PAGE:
The transition has already begun and will be completed by January 2005.
SKMC will cater to the medical needs of national population only and expatriates would have to fall back on Al Mafraq Hospital for specialised treatment as Central hospital will provide only general health services.
Meanwhile, nationals will continue to have the choice of getting treated at any hospital of their choice.
According to the General Health Authority sources, the new arrangement will reduce the waiting periods for patients, and help in the effective utilisation of space, technology and medical services raising the standards of healthcare in Abu Dhabi.
Al Jazeera has already stopped accepting new patients and the existing patients are being transferred to either Al Mafraq, SKMC, Al Rahba or Central Hospital.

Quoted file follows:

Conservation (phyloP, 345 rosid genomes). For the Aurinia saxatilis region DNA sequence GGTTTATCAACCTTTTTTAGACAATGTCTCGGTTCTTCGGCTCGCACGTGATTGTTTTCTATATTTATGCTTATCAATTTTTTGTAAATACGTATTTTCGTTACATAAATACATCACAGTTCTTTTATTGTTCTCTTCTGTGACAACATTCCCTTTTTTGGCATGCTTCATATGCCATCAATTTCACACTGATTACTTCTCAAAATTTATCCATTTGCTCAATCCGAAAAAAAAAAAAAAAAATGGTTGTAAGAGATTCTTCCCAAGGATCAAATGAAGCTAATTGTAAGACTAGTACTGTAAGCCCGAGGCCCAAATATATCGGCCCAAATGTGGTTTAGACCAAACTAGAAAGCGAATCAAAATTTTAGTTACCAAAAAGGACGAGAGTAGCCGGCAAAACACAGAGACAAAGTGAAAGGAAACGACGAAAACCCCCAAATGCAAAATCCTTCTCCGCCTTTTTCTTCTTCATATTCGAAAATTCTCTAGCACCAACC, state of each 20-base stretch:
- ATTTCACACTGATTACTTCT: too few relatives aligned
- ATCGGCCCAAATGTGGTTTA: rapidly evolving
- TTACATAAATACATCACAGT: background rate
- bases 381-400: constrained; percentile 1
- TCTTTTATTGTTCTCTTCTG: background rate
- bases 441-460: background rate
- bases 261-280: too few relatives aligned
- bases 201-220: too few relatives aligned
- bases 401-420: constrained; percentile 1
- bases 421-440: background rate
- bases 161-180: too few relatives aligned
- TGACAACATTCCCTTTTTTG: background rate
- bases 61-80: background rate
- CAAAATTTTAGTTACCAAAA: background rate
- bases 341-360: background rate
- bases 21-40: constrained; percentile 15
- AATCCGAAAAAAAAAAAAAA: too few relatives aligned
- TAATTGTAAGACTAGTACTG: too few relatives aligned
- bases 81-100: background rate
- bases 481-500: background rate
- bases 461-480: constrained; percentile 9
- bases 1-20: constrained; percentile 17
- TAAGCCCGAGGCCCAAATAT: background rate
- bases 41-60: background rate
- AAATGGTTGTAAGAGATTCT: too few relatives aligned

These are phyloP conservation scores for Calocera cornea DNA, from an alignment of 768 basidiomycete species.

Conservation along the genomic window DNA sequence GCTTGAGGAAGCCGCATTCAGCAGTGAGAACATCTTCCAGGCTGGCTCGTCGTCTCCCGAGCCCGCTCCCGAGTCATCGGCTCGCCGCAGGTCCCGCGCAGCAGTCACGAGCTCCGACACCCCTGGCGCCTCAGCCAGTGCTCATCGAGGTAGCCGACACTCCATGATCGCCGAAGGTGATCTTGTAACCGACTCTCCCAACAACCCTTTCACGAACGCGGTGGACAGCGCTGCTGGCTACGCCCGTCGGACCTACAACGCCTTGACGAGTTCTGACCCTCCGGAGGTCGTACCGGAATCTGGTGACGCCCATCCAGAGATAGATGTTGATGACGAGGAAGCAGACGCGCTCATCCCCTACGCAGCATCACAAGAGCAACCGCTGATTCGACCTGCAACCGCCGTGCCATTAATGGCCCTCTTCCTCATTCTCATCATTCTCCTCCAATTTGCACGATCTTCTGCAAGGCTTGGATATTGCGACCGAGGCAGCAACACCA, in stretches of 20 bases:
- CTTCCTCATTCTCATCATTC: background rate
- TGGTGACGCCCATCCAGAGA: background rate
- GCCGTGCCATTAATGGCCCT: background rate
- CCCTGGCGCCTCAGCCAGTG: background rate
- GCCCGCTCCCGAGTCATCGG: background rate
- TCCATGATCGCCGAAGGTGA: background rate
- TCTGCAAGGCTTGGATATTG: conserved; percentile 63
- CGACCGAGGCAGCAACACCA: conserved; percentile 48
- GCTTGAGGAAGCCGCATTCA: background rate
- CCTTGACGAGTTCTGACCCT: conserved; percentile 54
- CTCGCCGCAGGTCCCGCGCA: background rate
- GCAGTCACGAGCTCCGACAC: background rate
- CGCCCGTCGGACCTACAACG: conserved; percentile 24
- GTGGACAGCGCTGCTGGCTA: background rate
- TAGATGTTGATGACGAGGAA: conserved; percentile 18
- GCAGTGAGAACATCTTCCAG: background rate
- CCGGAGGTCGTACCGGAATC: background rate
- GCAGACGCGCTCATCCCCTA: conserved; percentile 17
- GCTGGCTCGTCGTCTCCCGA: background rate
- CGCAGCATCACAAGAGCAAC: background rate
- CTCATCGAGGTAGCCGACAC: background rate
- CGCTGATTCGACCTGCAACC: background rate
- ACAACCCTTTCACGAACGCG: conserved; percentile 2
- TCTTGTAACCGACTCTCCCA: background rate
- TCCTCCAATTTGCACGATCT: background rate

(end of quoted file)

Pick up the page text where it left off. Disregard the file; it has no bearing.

However, about 20 to 70 patients who need special medical care will remain at Al Jazeera.
According to the CEO of SKMC, the medical team at both Al Jazeera and SKMC is making a case-by-case review to determine which patients should be transferred and which ones allowed to continue in Al Jazeera.
General Authority for Health Services said that it is organising a smooth transition process with least inconvenience for the patients.
According to SKMC, though they will take over the hospital by January 2005, they will continue to utilise the Al Jazeera facilities for the next 90 days.
The agreement is the first bilateral trade deal between the Gulf and South America